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Organic-rich Late Devonian Antrim and New Albany Shales are important hydrocarbon source rocks in the Michigan and Illinois Basins. These shales have been investigated using STEM/AEM and SEM techniques to clarify textures and mutual genetic relations between the low to moderately mature organic matter (R0 = 0.45–0.6 %) and authigenic illite-rich clays.

The Antrim and New Albany Shales contain up to 15 wt % TOC dominated by the marine algae Tasmanites. Organic matter forms an interconnected network within the clay-rich matrix with no detectable intergranular pore space even at the STEM scale. The clay-rich matrix is principally illite-rich mixed-layer I/S. Crystal sizes, compositions, defect states and presence of smectite interlayers are consistent with authigenesis of illite from precursor smectite with subsequent preservation of that immature, diagenetic illite after neoformation.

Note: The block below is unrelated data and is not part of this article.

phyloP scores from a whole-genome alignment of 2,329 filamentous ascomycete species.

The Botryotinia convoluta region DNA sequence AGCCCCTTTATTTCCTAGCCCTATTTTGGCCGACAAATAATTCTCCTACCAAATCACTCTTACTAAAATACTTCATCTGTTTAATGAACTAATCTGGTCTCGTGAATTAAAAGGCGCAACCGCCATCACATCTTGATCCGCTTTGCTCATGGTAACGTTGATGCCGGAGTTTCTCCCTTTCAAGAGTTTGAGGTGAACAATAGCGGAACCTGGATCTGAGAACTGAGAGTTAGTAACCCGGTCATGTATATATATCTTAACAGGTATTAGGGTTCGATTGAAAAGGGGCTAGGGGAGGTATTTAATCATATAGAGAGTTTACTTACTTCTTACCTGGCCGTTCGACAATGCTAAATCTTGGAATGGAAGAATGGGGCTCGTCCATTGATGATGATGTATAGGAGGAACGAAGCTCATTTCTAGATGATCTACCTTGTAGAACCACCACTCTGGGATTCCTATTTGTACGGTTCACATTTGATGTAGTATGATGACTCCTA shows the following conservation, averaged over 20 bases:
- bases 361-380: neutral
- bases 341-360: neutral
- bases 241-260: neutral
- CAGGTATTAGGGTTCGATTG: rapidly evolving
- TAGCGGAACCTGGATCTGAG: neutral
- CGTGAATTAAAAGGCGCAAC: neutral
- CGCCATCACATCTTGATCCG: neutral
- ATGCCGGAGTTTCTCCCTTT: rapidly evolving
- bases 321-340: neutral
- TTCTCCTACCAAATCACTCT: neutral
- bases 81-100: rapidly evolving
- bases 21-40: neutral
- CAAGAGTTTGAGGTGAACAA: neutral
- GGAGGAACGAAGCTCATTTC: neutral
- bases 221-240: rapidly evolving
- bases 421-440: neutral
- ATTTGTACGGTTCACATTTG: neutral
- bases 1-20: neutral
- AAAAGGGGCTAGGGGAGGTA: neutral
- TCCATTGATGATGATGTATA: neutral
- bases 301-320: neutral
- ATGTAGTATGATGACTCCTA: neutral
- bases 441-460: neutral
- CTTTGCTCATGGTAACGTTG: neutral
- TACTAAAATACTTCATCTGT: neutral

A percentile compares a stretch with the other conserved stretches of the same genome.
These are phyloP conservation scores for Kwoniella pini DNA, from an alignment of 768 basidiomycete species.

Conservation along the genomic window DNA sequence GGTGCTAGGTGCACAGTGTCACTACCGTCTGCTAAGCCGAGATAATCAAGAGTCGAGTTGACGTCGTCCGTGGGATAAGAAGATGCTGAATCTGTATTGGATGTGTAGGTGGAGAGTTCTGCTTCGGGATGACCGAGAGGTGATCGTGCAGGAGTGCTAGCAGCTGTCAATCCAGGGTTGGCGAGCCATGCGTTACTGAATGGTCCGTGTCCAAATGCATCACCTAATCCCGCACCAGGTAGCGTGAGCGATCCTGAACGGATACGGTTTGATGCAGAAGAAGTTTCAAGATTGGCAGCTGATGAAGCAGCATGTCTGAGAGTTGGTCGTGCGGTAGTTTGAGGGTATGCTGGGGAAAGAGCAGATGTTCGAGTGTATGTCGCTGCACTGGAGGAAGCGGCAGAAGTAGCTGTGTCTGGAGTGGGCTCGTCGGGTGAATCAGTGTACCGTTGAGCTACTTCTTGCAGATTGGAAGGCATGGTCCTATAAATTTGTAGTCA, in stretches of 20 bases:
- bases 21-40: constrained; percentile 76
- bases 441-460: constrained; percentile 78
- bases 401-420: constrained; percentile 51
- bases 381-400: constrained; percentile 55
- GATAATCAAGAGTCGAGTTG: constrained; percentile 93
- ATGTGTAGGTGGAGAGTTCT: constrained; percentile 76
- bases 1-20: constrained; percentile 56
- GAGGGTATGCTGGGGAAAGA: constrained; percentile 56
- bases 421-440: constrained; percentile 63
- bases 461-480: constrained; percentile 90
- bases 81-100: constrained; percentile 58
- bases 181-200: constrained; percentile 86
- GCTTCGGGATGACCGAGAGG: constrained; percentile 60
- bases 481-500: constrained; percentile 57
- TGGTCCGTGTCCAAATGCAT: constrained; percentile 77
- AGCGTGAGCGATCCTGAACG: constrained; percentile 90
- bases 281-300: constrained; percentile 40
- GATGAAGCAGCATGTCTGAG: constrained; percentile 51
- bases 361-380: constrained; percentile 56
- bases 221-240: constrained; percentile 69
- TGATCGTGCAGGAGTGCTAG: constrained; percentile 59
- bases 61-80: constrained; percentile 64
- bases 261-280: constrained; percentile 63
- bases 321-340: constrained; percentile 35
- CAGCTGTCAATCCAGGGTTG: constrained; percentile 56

Textural relations verify that gas transport from the Antrim Shale source occurs via desorption from organic matter and diffusion through the interconnected organic and authigenic illite matrix to open fractures. In both the Antrim and New Albany Shales, plastic deformation of organic material entrains illite crystals, suggesting that illite formation preceded or was concurrent with thermal maturation of organic matter. Based on existing thermal maturity data, illite authigenesis occurred prior to Late Pennsylvanian/Early Permian time at depths less than ˜2000 m and temperatures less than ˜120°C. In contrast to the Gulf Coast Tertiary sequence, fluids derived from smectite dehydration were probably not a significant driving force for primary hydrocarbon migration from these intracratonic basin shales as a result of the presence of relatively thin shale sequences and normal pressures during burial compaction.

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